Enterprise Strategy Group Research Reveals EMEA IT Professionals are Focusing on Finding the Optimal Balance Between Legacy and Emerging Storage Infrastructure Options
Rather than simply “ripping and replacing” legacy systems in favour of hot new technologies, IT decision makers in EMEA are focused on finding the optimal balance between traditional storage and emerging on- and off-premises solutions. Their aim is to provide the best possible storage infrastructure to meet their business needs now and prepare for future demands. These findings are amongst the results of a recent survey by the Enterprise Strategy Group (ESG), an integrated IT research, analyst, strategy, and validation firm. As the industry enters 2018, ESG sees the emergence of a new trend, which it has called “hybrid-cloud-defined” to encapsulate the essence, and which will continue to influence spending decisions throughout the year. As a result, the majority of IT decision makers in EMEA has moved at least one workload back from the cloud to on-premises in accordance with business needs. The ESG report surveyed over 410 EMEA IT professionals responsible for evaluating, purchasing and managing data in medium-sized companies and large enterprises about their storage challenges and purchasing dynamics and drivers for the coming 12-18 months.
The ESG study revealed IT organisations are primarily focused on understanding the practical benefits of new technologies and how these can be best leveraged to meet their individual needs, rather than making snap decisions to invest in the “next big thing”. The ultimate goal seems to be working to identify the optimal mix of technologies to deliver the necessary IT storage capabilities and meet corporate requirements.
The most common challenge according to the ESG survey respondents is data protection, with 17% of respondents selecting it as their primary storage issue. This, together with hardware costs and rapid data growth, make up the top three. These challenges create a perfect storm facing IT decision makers: data growth is accelerating and the infrastructure required to store and protect this data is still all-too-often perceived as costly and complex.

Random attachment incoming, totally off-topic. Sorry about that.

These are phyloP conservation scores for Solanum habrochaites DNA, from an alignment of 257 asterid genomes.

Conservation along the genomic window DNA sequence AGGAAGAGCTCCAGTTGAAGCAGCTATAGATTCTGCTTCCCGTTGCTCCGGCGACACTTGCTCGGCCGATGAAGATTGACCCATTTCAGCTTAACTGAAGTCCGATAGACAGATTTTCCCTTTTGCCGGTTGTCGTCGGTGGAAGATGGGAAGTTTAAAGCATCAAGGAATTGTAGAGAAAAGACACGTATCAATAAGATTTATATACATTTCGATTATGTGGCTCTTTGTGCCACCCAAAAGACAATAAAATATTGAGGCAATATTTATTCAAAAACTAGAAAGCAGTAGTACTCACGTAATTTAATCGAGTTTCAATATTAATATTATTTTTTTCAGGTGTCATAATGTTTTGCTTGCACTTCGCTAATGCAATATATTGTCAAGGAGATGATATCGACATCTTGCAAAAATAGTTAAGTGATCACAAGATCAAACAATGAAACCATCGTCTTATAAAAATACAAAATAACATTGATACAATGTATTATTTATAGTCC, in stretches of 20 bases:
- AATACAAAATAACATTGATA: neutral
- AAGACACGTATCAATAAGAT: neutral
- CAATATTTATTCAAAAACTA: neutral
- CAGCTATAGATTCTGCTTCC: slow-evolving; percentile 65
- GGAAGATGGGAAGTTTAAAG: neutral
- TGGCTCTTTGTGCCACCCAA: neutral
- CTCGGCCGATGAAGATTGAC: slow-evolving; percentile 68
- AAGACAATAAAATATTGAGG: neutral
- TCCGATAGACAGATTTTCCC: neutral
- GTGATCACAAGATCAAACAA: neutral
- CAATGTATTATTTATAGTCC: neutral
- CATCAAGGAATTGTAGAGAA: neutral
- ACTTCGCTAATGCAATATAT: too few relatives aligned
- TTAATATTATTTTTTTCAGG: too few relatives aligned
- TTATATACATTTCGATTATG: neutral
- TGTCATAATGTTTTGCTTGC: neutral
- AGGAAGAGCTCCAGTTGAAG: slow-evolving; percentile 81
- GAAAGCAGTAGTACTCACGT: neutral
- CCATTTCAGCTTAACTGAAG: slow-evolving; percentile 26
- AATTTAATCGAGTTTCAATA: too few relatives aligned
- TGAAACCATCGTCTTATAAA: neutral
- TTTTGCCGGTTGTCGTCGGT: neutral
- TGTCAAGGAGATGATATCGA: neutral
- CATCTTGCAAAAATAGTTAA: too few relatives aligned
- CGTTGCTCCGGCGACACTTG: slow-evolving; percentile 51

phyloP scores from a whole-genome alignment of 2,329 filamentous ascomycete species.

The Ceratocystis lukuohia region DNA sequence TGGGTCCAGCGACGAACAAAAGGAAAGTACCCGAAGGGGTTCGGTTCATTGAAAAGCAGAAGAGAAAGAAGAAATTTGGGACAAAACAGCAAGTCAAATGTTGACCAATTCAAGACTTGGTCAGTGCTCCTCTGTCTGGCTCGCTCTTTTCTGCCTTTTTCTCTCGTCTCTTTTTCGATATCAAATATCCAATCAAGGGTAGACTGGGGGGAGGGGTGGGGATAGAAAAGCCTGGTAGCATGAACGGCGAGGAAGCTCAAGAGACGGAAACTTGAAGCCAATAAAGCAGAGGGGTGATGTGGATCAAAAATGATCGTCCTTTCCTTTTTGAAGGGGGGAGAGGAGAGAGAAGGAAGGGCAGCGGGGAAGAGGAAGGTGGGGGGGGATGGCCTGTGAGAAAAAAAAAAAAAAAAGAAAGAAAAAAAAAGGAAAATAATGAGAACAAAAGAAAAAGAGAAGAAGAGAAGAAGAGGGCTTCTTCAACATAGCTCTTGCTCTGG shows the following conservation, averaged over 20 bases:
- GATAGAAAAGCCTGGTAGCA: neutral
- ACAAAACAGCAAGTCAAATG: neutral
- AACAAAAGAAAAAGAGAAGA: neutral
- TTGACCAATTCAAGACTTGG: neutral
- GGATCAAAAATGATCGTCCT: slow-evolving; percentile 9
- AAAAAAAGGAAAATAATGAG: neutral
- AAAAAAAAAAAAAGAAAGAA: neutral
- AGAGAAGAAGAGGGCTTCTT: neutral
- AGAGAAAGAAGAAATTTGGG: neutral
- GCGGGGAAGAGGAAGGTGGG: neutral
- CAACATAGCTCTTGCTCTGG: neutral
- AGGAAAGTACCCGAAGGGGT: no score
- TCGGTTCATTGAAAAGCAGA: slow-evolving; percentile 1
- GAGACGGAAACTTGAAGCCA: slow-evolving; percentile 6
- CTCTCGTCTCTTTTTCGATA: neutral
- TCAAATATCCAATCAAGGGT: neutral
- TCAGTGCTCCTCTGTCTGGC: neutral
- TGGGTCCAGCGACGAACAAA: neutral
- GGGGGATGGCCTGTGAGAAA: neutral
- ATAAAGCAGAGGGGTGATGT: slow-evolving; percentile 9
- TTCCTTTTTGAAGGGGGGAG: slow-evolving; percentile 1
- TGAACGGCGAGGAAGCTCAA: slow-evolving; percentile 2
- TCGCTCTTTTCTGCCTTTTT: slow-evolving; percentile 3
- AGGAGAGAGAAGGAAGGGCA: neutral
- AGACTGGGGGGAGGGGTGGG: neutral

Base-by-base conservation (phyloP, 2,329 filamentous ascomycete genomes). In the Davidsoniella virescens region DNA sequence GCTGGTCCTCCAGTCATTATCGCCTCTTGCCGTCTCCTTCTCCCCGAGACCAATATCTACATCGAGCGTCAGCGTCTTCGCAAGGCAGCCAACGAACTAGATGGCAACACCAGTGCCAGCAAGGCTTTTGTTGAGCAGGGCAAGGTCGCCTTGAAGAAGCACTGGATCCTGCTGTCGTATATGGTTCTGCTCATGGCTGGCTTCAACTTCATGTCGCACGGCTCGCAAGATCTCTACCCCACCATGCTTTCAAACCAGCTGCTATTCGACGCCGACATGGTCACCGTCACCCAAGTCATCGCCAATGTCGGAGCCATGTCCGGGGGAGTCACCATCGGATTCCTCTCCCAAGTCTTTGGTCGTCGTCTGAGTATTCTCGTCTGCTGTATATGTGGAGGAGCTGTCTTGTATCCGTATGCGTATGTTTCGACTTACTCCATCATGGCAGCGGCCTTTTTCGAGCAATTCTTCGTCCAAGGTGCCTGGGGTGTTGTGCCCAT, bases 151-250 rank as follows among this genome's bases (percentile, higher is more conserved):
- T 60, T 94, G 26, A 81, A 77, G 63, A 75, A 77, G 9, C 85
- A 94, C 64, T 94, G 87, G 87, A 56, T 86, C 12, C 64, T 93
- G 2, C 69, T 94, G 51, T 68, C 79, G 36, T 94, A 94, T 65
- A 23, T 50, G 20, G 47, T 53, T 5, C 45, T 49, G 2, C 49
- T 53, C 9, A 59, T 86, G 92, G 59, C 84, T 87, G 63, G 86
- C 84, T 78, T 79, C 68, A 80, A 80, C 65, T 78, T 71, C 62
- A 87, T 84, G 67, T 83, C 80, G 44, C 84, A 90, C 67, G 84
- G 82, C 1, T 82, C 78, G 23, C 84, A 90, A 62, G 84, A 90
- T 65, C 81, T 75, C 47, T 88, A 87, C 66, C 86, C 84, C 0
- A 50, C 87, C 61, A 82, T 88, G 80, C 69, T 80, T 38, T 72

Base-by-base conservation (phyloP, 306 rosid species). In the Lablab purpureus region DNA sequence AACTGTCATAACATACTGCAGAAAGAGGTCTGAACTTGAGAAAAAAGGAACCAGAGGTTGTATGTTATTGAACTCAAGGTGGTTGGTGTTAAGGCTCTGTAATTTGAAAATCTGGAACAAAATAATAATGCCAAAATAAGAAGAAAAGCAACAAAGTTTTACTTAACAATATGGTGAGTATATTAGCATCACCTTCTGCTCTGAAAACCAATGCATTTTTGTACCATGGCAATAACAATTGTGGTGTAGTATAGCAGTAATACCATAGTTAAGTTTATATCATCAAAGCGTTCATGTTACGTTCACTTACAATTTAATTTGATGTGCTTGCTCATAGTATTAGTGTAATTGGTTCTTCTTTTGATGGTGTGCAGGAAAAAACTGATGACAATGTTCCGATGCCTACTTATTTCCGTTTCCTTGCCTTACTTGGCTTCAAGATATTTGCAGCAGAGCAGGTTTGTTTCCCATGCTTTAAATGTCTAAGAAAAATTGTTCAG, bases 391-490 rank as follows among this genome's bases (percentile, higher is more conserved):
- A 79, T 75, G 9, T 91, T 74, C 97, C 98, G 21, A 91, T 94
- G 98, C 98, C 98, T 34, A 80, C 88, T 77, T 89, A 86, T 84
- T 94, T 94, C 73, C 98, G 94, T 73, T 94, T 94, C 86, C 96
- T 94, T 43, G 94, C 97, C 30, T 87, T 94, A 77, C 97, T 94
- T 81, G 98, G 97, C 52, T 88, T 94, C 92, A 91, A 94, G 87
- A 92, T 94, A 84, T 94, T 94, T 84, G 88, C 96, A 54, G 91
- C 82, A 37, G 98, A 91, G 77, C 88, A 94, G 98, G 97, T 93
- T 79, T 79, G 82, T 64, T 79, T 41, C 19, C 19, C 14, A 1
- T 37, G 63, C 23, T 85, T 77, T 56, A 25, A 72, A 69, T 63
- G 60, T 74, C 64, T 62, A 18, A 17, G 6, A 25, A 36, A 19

Not surprisingly, the vast majority of respondents (94%) reported that their spending on on-premises data storage is either accelerating (49%) or remaining constant (45%). Among those respondents with either flat or decreasing on-premises storage spending, the leading contributor involved the cloud as the primary factor – 24% identified using more cloud applications, while 20% attested to using more cloud infrastructure services. Innovations in on-premises infrastructure are also having an impact, since 19% of the respondents identified being able to store data more efficiently as the primary reason for their on-premises storage spending growth either leveling off or decelerating.
In terms of IT initiatives that will influence storage spending over the next 12-18 months, more than a third (36%) of respondents anticipate leveraging cloud storage to increase capacity without purchasing more on-premises storage, while 26% expect to use more cloud-based applications. While this indicates that on-premises storage spending will fall, many of the remaining responses have positive implications for on-premises storage investments, for example the prevalence of data-intensive workloads such as analytics (36%) and the Internet of Things (31%).
Interestingly, however, while “the cloud” is impacting on-premises storage spending, when storage decision makers were polled about their use of off-premises cloud resources, 57% stated that they had moved at least one workload from a cloud software or infrastructure service back to on-premises resources – indicating a notable element of cloud repatriation.
“Until recently, the storage industry was characterised by continual, steady progress. There were always bigger and/or faster systems, more sophisticated features, and some variations of deployment, but many of the underlying foundations were, for the most part, the same,” said Mark Peters, practice director and senior analyst, Enterprise Strategy Group. “However, ESG’s recent EMEA research clearly reveals that the enterprise storage industry is now in a period of dramatic changes, with IT professionals attempting to find the optimal balance between storage types. We believe we are approaching what we might call a “hybrid-cloud-defined” data ecosystem.”
About Enterprise Strategy Group
Enterprise Strategy Group is an IT analyst, research, validation, and strategy firm that provides market intelligence and actionable insight to the global IT community. ESG helps its clients achieve business results through a comprehensive portfolio of research and advisory services, consulting, and custom content solutions. www.esg-global.com